This is not intended to be a criticism of bookkeepers – there are some very good ones around, highly skilled and knowledgeable. However, as with accountants and indeed any other trade or profession out there, some are “better” than others.
Yet again, a discussion with a client regarding his accounting records and methods of bookkeeping met with the response – “talk to the bookkeeper – she has done it for 20/30/40 years”.
And yet again, the bookkeeper’s responses are the standard ones we have heard time after time…”I’ve always done it that way”, or “it does not take very long”. When they are paid a salary for however number of days per week or per month, they simply do not have any incentive to save 30% or 40% or 50% of their time or perhaps learn something “new”. After all, what would they do then? (Their words, not mine).
It is this automation of tasks and processes, with the time reductions, together with a query over the accuracy that are, in the main, the biggest causes of concern. After all, the bookkeepers are always 100% accurate, and the automated data extraction tools are not (apparently). Nobody has ever transposed figures, entered a wrong date, or manually entered an invoice twice, or incorrectly coded something to the wrong nominal (apparently).
The proprietor does not want to upset the bookkeeper – “she only has 5 years until she retires” – so the business carries on with the desktop software, manual keying in of all the bank transactions and all the purchase invoices, printing statements and posting them to customers at a month end…..the list goes on. “It’s not worth the hassle trying to change it now”…!
Even the external accountant’s adjustments often come under intense scrutiny – why was that entry recoded, moved or amended? Why has that entry been made?
An accounting practice I visited recently on a consultancy assignment had the exact same issue – and they were counting down the years, months, days and hours until their internal bookkeeper retired, and they were able to “practice what they preached”!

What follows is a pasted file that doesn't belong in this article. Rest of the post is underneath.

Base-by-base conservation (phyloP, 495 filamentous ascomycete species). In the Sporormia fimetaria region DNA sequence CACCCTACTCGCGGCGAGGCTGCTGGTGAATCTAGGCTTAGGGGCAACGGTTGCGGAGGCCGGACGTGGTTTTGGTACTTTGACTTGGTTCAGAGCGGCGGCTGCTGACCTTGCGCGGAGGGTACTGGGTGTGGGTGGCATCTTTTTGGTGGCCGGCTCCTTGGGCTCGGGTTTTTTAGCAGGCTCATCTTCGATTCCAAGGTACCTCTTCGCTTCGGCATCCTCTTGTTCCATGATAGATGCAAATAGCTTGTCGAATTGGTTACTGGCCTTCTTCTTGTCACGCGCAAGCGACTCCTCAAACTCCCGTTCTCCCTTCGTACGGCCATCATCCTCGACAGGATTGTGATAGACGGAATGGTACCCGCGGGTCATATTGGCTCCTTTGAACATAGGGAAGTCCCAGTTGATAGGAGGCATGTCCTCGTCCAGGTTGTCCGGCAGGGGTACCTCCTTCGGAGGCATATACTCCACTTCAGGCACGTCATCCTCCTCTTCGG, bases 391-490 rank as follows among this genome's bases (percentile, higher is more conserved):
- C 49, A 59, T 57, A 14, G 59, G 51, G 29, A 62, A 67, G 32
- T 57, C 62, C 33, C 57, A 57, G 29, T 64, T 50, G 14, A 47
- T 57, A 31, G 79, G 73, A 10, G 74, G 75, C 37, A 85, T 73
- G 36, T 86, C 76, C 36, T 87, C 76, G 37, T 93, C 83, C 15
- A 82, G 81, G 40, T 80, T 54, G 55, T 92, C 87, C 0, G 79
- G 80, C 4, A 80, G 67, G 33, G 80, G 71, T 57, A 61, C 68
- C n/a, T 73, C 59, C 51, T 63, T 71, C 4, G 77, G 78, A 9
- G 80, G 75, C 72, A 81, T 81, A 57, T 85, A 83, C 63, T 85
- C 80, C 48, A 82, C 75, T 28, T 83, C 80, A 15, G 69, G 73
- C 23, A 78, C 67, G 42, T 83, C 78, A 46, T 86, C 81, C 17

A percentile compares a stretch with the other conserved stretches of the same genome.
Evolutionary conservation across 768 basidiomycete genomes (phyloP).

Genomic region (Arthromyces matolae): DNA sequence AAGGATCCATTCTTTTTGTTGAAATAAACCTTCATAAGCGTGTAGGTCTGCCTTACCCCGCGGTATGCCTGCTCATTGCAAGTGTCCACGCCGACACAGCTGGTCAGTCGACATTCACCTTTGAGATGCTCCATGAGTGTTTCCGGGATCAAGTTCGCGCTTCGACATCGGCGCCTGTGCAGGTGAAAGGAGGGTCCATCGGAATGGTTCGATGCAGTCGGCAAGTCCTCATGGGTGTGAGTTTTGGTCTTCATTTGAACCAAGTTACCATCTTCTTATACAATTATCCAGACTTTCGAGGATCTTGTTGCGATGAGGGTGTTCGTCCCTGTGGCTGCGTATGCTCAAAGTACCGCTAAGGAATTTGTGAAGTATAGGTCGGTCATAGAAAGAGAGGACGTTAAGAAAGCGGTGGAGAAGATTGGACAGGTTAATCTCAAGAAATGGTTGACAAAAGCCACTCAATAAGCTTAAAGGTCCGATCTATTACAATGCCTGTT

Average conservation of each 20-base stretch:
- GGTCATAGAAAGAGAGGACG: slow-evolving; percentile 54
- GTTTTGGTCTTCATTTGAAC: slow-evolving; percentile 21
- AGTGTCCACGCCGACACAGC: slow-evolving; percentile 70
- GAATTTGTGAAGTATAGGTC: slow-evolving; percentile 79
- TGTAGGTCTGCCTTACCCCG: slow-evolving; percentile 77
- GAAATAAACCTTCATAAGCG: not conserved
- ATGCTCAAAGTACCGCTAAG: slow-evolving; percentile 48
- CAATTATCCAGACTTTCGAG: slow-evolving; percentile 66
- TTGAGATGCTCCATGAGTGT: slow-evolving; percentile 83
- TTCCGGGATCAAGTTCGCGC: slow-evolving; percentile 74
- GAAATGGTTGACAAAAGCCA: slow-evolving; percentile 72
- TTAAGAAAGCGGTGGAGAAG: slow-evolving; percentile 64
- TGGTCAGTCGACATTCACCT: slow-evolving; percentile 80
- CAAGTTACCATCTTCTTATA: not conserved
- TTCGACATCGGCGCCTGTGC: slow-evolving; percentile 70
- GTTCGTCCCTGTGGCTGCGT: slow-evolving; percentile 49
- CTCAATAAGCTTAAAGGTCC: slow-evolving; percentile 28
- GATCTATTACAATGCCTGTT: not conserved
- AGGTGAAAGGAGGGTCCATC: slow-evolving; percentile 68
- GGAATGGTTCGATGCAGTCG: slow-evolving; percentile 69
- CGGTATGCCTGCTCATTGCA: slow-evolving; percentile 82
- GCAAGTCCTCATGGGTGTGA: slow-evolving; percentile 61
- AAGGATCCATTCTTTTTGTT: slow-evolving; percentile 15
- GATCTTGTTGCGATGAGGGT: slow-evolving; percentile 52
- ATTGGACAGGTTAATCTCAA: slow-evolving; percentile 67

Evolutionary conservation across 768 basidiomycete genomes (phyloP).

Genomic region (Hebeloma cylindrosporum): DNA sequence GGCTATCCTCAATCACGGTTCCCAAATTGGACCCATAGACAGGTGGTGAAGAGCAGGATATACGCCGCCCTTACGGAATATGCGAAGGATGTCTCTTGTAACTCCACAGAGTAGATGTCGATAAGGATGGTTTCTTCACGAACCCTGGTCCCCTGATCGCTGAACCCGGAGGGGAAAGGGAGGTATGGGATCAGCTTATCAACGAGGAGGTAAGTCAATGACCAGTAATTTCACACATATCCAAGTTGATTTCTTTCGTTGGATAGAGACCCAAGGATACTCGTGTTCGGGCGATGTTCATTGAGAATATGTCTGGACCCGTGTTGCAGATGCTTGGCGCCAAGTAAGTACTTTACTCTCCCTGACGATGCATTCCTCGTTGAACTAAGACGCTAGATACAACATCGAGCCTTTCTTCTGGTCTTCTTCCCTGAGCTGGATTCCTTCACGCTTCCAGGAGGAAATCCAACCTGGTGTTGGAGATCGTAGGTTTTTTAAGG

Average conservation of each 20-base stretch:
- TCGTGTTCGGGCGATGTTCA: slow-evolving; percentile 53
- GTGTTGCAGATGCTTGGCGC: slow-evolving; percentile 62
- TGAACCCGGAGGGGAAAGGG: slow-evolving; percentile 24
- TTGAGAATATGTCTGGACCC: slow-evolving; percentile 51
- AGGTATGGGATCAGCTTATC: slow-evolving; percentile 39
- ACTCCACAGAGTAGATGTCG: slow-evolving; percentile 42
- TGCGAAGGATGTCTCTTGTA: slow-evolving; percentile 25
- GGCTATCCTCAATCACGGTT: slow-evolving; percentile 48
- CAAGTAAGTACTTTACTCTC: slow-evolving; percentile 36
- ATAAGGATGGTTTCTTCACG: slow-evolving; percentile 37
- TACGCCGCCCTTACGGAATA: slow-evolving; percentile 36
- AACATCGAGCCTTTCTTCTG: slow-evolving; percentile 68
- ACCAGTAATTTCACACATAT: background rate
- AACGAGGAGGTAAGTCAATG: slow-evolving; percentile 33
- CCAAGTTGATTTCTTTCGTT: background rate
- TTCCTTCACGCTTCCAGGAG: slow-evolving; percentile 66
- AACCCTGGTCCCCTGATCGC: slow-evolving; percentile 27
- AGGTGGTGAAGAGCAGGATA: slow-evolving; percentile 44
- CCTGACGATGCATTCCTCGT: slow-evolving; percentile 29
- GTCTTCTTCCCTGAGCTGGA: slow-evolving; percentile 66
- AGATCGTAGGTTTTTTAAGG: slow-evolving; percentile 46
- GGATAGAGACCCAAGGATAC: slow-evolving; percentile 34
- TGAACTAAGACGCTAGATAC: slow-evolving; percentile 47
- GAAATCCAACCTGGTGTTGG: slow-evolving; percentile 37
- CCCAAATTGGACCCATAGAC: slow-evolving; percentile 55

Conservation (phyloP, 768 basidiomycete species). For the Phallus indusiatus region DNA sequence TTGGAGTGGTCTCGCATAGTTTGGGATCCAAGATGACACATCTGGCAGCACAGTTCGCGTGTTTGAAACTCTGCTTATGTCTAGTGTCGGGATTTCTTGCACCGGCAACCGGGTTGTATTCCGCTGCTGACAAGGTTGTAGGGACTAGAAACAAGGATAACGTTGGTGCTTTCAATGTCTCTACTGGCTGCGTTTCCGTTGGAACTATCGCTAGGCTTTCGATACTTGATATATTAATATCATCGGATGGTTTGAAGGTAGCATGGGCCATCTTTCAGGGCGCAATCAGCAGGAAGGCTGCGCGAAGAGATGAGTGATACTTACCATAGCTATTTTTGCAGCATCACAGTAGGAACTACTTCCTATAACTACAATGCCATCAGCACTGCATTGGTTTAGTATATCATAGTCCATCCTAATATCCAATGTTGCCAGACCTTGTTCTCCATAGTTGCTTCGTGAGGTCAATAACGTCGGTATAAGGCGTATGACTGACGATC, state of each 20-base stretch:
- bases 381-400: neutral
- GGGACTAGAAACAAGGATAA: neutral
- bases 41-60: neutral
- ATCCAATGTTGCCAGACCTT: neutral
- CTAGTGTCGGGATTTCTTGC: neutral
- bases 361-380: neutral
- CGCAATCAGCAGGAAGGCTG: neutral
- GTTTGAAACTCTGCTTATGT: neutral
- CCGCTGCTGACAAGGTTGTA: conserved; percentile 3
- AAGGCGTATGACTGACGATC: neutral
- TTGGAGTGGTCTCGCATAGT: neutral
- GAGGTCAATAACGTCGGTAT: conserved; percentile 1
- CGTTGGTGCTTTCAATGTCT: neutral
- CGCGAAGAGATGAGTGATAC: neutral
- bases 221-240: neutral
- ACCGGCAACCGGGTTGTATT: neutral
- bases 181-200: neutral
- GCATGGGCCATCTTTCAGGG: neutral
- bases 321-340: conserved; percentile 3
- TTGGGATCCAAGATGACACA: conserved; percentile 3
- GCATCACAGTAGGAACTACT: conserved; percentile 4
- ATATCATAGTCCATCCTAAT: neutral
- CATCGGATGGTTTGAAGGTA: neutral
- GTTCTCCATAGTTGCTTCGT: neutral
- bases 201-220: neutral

We offered a full bookkeeping, payroll and accounting and reporting service to a client – but he said he did not need it as he already had a “bookkeeper”. When it was pointed out he had paid her nearly £1,500 in the last 12 months, but the bank account was not reconciled, the cash account was not balanced, sales for 6 months were missing, there were lots of debit balances on the purchase ledger, lots of “old” purchase invoices that had not apparently been paid…..(the list goes on)….he eventually did get the message that perhaps it was not money well spent.
A downside to the business owners is that they are often totally reliant on the bookkeeper. Data for some I know is on desktop software on a PC at the bookkeeper’s house. They don’t even have access to their own records to see how much they owe or are owed, if customers have paid as promised etc. Getting the backup to prepare accounts two weeks before the company filing deadline does not lend itself to being able to offer pro-active business advice or timely management information!
Any suggestions as to how to overcome this “people problem” gratefully appreciated!